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searcher
11-17-2005, 08:25 PM
I have just bought a boat with a shipmate wood burning stove. Any experience, info or advice?

ChuckG
11-17-2005, 08:40 PM
smile.gif Shades of the Whole Earth Catalog!

Now you have a use for those hardwood scraps.

Make sure you have good draft on the stack to keep it burning well, and watch out for soot and sparks on deck. A little hot fire is better than a larger, smouldery one.

How much space are you heating? What kind of boat are we talking about?

cg

Ken Hutchins
11-17-2005, 08:41 PM
Don't listen to someone like me tell you it's no good so you should sell it to me for oh about $200. :D What size, number is your stove?

Andrew Craig-Bennett
11-18-2005, 03:17 AM
What Ken just said.

I have just taken out a Shipmate Skippy, which rusted through after 20 years service, including staying in all winter when I was living aboard, and have replaced it with a Shipmate 201 - rather a posh model.

VERY good equipment. Which model is yours?

searcher
11-18-2005, 09:36 AM
32 ft Friendship sloop, don't know the model #,
and I aint selling it. Can you burn hardwood charcoal or even coal?

Thad
11-18-2005, 03:41 PM
My Shipmate has firebrick lining and an ash shaker that say coal as well as wood. Because of the heat of coal you need the firebrick to protect the iron. Great little stove. You just have to be especially careful to have good chimney draw with charcoal especially because of CO poisoning.

[ 11-18-2005, 04:43 PM: Message edited by: Thad ]

Jay Greer
11-18-2005, 08:55 PM
Make sure that you have a water deck iron for the stack!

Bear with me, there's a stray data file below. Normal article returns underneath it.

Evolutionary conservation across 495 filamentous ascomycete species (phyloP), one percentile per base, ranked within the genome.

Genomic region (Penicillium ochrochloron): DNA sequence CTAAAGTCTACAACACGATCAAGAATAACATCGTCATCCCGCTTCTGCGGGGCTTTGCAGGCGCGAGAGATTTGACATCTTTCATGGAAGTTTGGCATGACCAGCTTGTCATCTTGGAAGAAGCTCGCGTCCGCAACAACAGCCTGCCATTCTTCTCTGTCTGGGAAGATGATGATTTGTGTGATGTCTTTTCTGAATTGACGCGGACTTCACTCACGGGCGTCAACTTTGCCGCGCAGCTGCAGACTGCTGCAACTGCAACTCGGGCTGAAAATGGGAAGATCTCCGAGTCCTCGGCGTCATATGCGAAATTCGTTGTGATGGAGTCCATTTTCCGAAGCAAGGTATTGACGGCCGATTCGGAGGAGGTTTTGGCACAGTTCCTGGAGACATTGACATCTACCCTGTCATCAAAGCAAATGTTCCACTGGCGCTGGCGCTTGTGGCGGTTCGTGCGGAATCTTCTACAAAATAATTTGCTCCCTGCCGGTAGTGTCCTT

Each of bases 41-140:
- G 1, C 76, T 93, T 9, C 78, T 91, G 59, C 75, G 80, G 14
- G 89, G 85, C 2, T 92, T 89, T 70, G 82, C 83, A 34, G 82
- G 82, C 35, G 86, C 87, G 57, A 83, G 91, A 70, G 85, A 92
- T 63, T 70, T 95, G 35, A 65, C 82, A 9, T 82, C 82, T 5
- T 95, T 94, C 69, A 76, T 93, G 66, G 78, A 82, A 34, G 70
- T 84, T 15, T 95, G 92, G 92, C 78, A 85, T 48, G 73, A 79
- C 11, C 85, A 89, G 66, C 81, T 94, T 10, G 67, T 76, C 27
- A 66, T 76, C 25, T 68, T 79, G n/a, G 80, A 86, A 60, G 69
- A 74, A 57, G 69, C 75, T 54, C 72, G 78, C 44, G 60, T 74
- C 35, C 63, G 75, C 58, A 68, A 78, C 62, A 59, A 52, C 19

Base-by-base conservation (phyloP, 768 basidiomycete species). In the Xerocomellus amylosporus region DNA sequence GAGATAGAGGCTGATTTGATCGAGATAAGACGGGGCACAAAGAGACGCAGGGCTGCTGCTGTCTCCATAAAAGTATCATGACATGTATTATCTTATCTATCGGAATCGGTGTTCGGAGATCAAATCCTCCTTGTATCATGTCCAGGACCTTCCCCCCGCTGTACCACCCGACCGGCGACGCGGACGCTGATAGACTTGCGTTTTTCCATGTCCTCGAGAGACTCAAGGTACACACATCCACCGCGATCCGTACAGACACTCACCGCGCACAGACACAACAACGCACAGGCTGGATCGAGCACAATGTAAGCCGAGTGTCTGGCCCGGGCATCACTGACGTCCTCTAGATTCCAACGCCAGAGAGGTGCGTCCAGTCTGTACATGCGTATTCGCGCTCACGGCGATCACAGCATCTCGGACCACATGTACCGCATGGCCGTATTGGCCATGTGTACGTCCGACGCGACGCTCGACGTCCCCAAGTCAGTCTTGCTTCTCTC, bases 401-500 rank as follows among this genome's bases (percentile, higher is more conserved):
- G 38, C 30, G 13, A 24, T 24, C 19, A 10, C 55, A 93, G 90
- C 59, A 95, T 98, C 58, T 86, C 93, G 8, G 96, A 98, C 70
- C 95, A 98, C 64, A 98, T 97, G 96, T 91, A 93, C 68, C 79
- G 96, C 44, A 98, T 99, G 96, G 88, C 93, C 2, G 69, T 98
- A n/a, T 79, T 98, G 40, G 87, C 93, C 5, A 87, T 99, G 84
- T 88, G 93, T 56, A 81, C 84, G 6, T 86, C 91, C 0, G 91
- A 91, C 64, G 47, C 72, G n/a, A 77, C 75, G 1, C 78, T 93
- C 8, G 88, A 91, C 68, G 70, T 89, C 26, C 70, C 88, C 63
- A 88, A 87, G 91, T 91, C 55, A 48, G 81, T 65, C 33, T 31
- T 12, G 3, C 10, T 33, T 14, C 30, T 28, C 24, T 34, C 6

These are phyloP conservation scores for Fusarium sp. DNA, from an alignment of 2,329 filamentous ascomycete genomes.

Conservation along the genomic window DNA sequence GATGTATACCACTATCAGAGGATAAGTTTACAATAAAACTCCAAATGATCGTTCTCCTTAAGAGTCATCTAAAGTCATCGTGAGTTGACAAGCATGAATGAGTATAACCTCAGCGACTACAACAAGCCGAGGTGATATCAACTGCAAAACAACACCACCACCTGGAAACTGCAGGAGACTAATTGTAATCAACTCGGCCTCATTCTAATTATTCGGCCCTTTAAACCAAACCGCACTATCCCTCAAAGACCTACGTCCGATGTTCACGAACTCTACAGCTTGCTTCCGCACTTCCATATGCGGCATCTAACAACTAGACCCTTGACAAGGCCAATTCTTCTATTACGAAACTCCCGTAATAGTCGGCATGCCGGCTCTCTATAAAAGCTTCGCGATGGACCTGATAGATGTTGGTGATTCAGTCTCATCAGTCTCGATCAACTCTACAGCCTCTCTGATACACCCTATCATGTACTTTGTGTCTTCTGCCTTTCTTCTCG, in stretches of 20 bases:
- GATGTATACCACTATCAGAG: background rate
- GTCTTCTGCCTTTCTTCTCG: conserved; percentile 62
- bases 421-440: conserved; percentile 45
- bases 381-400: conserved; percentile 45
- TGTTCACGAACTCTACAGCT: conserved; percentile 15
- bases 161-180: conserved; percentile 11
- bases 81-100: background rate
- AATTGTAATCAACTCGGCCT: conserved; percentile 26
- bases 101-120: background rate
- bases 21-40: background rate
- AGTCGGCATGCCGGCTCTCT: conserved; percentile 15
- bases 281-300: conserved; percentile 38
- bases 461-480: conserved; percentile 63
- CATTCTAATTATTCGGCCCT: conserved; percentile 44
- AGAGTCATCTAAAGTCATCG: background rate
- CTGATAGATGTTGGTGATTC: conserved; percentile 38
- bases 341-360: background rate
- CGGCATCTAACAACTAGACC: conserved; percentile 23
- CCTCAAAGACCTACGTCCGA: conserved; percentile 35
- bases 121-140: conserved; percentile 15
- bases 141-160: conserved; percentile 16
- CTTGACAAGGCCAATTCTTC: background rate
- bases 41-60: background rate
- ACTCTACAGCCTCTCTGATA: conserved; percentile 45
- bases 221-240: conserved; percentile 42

I have a Shipmate 211 in my own boat. It keeps the cabin dry, warm and snug. For any accessories contact my good friend Andrew, the marine wood burning stove expert.
http://www.marinestove.com/index.htm
Cheers,
JG

Dougpol1
11-22-2005, 07:25 PM
Don't burn soft coal in your shipmate. I put a couple of shovels of soft coal in mine and it sooted up the chimny. The cabin filled with smoke Waking up in the nightI had to crawl ot of the boat on my hands and knees, too weak to stand up. I burned wood, hard coal and in the bahams coconut husks. I made a basket of wire to fit down in the top so that I could put 4 or 5 charcoal bricks to make a pot of coffee without heating the whole cabin. If you don't know how you best learn to make bread. Nothing like it made in the oven of a Shipmate. Doug

bugeye
11-22-2005, 08:38 PM
Hi folks,
I don't mean to hijack this thread, but I recently acquired a shipmate 214 stove, in brand new condition, and I'd like to find some info on it. I've tried googling but haven't found anything satisfying. It was a real win-win situation, all I had to do as payment was to take a group of people sailing to Pulpit Harbor and back, and they brought the beer! If anyone has any info or firsthand experience with this stove, I'd love to hear of it. It's quite alot bigger than the shipmate knock-offs made now, so the link listed a few posts up wasn't much help. Thanks all.

Andrew Craig-Bennett
11-23-2005, 04:05 AM
They are not Shipmate knock offs; they are a different design, originally made by Lunenberg Foundry.

The 214 as I recall is much like the 211, but larger. You need a pretty big boat for it.

bugeye
11-23-2005, 06:16 AM
hi,
The boat is a 49' round-sterned bugeye. It's just the right size.

sawcutmill
11-23-2005, 01:57 PM
More links to heating issues ,http://www.rural-energy.com/publications/catalog/category/5